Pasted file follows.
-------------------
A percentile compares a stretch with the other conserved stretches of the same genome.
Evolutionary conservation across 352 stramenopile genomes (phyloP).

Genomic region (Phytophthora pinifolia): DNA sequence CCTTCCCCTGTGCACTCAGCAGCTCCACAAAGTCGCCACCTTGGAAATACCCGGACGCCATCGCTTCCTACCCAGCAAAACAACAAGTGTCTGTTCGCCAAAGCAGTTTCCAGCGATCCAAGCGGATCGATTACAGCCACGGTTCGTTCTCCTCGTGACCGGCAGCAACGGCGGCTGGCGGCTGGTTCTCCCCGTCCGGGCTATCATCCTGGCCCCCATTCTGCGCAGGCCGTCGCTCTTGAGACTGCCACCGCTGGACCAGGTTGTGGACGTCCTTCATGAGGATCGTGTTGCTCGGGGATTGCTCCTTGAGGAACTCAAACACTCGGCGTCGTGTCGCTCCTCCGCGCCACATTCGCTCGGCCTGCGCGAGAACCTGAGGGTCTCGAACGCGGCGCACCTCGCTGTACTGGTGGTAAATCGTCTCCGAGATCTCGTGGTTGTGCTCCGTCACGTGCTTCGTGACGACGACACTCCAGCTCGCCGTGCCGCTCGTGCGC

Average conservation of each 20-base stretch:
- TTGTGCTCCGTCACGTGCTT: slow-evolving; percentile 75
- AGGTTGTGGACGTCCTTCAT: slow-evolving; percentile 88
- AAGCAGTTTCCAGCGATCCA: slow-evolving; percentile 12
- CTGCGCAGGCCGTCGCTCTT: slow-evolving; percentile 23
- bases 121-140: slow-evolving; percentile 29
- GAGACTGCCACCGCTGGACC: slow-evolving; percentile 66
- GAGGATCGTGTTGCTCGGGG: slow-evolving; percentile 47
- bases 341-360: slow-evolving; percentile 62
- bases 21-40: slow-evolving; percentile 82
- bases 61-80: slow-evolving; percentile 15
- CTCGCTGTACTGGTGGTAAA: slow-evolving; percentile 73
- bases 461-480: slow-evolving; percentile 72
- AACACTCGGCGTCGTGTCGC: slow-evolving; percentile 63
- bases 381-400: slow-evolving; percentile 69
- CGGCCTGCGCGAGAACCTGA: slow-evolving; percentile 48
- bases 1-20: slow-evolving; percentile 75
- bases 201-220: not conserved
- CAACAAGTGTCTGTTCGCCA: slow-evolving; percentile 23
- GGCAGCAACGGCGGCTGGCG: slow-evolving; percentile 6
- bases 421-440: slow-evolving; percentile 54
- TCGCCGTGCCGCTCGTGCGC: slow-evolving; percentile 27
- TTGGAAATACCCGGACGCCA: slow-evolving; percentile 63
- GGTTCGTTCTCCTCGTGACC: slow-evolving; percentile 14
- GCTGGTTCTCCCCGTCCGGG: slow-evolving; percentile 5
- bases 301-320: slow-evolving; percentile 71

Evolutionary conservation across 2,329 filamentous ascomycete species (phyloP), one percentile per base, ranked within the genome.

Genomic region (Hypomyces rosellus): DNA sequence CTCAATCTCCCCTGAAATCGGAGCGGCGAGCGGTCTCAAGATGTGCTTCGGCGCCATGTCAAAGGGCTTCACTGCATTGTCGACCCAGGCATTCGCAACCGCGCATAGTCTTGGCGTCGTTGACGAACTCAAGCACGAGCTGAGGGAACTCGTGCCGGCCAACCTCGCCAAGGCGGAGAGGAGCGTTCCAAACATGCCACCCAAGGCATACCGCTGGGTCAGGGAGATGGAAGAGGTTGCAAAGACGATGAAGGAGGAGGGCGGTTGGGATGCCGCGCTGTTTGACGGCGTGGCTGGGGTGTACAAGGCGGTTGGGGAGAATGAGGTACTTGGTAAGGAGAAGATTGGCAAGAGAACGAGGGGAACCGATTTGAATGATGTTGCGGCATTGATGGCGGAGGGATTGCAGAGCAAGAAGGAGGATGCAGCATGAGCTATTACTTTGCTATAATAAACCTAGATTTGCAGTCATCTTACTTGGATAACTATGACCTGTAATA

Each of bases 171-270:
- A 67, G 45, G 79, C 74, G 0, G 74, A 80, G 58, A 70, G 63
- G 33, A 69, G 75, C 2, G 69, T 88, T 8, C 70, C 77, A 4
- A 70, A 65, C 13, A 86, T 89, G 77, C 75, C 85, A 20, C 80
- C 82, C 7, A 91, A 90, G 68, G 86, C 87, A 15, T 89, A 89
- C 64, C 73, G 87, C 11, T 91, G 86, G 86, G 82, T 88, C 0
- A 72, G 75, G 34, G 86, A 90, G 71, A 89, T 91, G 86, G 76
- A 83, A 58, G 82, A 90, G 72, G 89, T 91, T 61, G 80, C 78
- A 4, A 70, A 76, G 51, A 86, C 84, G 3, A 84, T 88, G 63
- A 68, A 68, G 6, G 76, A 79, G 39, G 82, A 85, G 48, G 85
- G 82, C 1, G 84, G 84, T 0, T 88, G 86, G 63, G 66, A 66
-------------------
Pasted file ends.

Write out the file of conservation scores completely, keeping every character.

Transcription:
A percentile compares a stretch with the other conserved stretches of the same genome.
Evolutionary conservation across 352 stramenopile genomes (phyloP).

Genomic region (Phytophthora pinifolia): DNA sequence CCTTCCCCTGTGCACTCAGCAGCTCCACAAAGTCGCCACCTTGGAAATACCCGGACGCCATCGCTTCCTACCCAGCAAAACAACAAGTGTCTGTTCGCCAAAGCAGTTTCCAGCGATCCAAGCGGATCGATTACAGCCACGGTTCGTTCTCCTCGTGACCGGCAGCAACGGCGGCTGGCGGCTGGTTCTCCCCGTCCGGGCTATCATCCTGGCCCCCATTCTGCGCAGGCCGTCGCTCTTGAGACTGCCACCGCTGGACCAGGTTGTGGACGTCCTTCATGAGGATCGTGTTGCTCGGGGATTGCTCCTTGAGGAACTCAAACACTCGGCGTCGTGTCGCTCCTCCGCGCCACATTCGCTCGGCCTGCGCGAGAACCTGAGGGTCTCGAACGCGGCGCACCTCGCTGTACTGGTGGTAAATCGTCTCCGAGATCTCGTGGTTGTGCTCCGTCACGTGCTTCGTGACGACGACACTCCAGCTCGCCGTGCCGCTCGTGCGC

Average conservation of each 20-base stretch:
- TTGTGCTCCGTCACGTGCTT: slow-evolving; percentile 75
- AGGTTGTGGACGTCCTTCAT: slow-evolving; percentile 88
- AAGCAGTTTCCAGCGATCCA: slow-evolving; percentile 12
- CTGCGCAGGCCGTCGCTCTT: slow-evolving; percentile 23
- bases 121-140: slow-evolving; percentile 29
- GAGACTGCCACCGCTGGACC: slow-evolving; percentile 66
- GAGGATCGTGTTGCTCGGGG: slow-evolving; percentile 47
- bases 341-360: slow-evolving; percentile 62
- bases 21-40: slow-evolving; percentile 82
- bases 61-80: slow-evolving; percentile 15
- CTCGCTGTACTGGTGGTAAA: slow-evolving; percentile 73
- bases 461-480: slow-evolving; percentile 72
- AACACTCGGCGTCGTGTCGC: slow-evolving; percentile 63
- bases 381-400: slow-evolving; percentile 69
- CGGCCTGCGCGAGAACCTGA: slow-evolving; percentile 48
- bases 1-20: slow-evolving; percentile 75
- bases 201-220: not conserved
- CAACAAGTGTCTGTTCGCCA: slow-evolving; percentile 23
- GGCAGCAACGGCGGCTGGCG: slow-evolving; percentile 6
- bases 421-440: slow-evolving; percentile 54
- TCGCCGTGCCGCTCGTGCGC: slow-evolving; percentile 27
- TTGGAAATACCCGGACGCCA: slow-evolving; percentile 63
- GGTTCGTTCTCCTCGTGACC: slow-evolving; percentile 14
- GCTGGTTCTCCCCGTCCGGG: slow-evolving; percentile 5
- bases 301-320: slow-evolving; percentile 71

Evolutionary conservation across 2,329 filamentous ascomycete species (phyloP), one percentile per base, ranked within the genome.

Genomic region (Hypomyces rosellus): DNA sequence CTCAATCTCCCCTGAAATCGGAGCGGCGAGCGGTCTCAAGATGTGCTTCGGCGCCATGTCAAAGGGCTTCACTGCATTGTCGACCCAGGCATTCGCAACCGCGCATAGTCTTGGCGTCGTTGACGAACTCAAGCACGAGCTGAGGGAACTCGTGCCGGCCAACCTCGCCAAGGCGGAGAGGAGCGTTCCAAACATGCCACCCAAGGCATACCGCTGGGTCAGGGAGATGGAAGAGGTTGCAAAGACGATGAAGGAGGAGGGCGGTTGGGATGCCGCGCTGTTTGACGGCGTGGCTGGGGTGTACAAGGCGGTTGGGGAGAATGAGGTACTTGGTAAGGAGAAGATTGGCAAGAGAACGAGGGGAACCGATTTGAATGATGTTGCGGCATTGATGGCGGAGGGATTGCAGAGCAAGAAGGAGGATGCAGCATGAGCTATTACTTTGCTATAATAAACCTAGATTTGCAGTCATCTTACTTGGATAACTATGACCTGTAATA

Each of bases 171-270:
- A 67, G 45, G 79, C 74, G 0, G 74, A 80, G 58, A 70, G 63
- G 33, A 69, G 75, C 2, G 69, T 88, T 8, C 70, C 77, A 4
- A 70, A 65, C 13, A 86, T 89, G 77, C 75, C 85, A 20, C 80
- C 82, C 7, A 91, A 90, G 68, G 86, C 87, A 15, T 89, A 89
- C 64, C 73, G 87, C 11, T 91, G 86, G 86, G 82, T 88, C 0
- A 72, G 75, G 34, G 86, A 90, G 71, A 89, T 91, G 86, G 76
- A 83, A 58, G 82, A 90, G 72, G 89, T 91, T 61, G 80, C 78
- A 4, A 70, A 76, G 51, A 86, C 84, G 3, A 84, T 88, G 63
- A 68, A 68, G 6, G 76, A 79, G 39, G 82, A 85, G 48, G 85
- G 82, C 1, G 84, G 84, T 0, T 88, G 86, G 63, G 66, A 66